This may be the most commonly asked, and often the only asked, question posed by those choosing a bond fund. Decisions based solely on yield, however, may be shortsighted at best. Investors need to gain an initial understanding of the various types of yields and their respective total returns before jumping on to the bond playing field.
When most people mention yield, they are referring to current yield, i.e., the current annual interest income divided by the initial price paid for the investment. For example, a $1,000 bond paying a hypothetical 6% interest, or $60 a year, which was purchased for $1,020 carries a current yield of 5.9% ($60/$1020).
A better measure is yield to maturity. It is more complex than the basic calculation of current yield, but it is also the most complete measurement of performance, taking into account the present value of future interest payments. Total return includes reinvested dividends, along with any capital gains or losses.
Several factors can affect yield and total return. One important consideration is credit rating; lower quality issues tend to pay higher yields to compensate for added risk. Some funds have a majority of the portfolio invested in the highest rated bonds, and although those funds may not have the highest yields in the marketplace, they may perform very well in terms of total return over a meaningful period of time. For bonds carrying similar credit ratings, the longer the time until maturity, the higher the yield tends to be, though some professionals believe this is only true in an upward sloping or “normal” yield curve.
Many investors who understand yield still have a difficult time comparing the performance of bond funds accurately in a marketplace where mutual fund companies calculate and advertise yields in different ways. Some funds declare dividends daily based on income that has accrued at the close of each business day, with dividends paid at month’s end. Other funds declare daily dividends based on projections of estimated net income. Still others declare dividends monthly in amounts that are not necessarily the same as the actual income.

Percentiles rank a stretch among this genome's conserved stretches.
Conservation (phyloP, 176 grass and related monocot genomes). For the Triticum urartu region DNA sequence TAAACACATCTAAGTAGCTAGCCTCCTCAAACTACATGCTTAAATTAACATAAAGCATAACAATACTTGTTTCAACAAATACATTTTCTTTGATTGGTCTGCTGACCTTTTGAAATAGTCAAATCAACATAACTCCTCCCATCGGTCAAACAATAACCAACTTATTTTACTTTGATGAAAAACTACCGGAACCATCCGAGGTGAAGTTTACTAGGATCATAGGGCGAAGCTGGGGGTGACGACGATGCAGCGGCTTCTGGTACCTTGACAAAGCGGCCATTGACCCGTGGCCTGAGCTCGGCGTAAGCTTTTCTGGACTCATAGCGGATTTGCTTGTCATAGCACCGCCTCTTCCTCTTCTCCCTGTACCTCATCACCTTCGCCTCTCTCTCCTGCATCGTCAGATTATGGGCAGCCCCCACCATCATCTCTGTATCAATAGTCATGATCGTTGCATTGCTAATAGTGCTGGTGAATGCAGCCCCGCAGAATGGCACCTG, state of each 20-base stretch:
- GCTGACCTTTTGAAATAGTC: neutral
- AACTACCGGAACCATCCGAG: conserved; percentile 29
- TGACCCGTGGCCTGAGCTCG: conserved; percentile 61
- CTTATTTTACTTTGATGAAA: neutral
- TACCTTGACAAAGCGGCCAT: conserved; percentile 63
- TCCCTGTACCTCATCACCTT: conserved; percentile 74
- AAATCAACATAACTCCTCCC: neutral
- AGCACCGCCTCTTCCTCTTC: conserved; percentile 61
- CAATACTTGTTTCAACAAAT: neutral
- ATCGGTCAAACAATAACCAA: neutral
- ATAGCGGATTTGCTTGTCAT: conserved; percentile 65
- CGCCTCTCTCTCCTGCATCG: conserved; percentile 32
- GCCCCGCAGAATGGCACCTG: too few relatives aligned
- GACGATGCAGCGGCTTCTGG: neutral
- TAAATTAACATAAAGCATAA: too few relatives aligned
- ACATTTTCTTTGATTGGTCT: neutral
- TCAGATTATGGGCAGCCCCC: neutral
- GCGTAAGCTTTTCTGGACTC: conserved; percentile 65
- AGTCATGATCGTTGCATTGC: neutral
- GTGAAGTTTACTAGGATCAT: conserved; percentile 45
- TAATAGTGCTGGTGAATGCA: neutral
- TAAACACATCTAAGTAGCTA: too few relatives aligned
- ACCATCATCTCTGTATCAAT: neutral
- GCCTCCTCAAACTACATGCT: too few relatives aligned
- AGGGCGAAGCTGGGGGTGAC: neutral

Since most yield calculations are based on past earnings, they may not precisely reflect the performance of the fund’s current portfolio, making projections of how the portfolio will perform difficult. When individuals buy managed funds, they must recognize they’re also buying the resources of the fund’s sponsor, including in-house credit research capabilities. An investor needs to determine the track record of the fund manager, the amount of risk in the portfolio, and the durability of the yield.
The Securities and Exchange Commission (SEC) has established an industry standard for computing yield in mutual fund advertisements and sales literature. The standard creates a fixed-yield quote requirement for bond mutual funds, making it easier for investors to decide which bond funds are most suitable for their investment portfolios. In addition, investors are encouraged to consult a prospectus for a complete list and description of its bond holdings.
Bond funds can be a valuable addition to any portfolio. However, before investing, be sure that bonds are consistent with your overall financial objectives.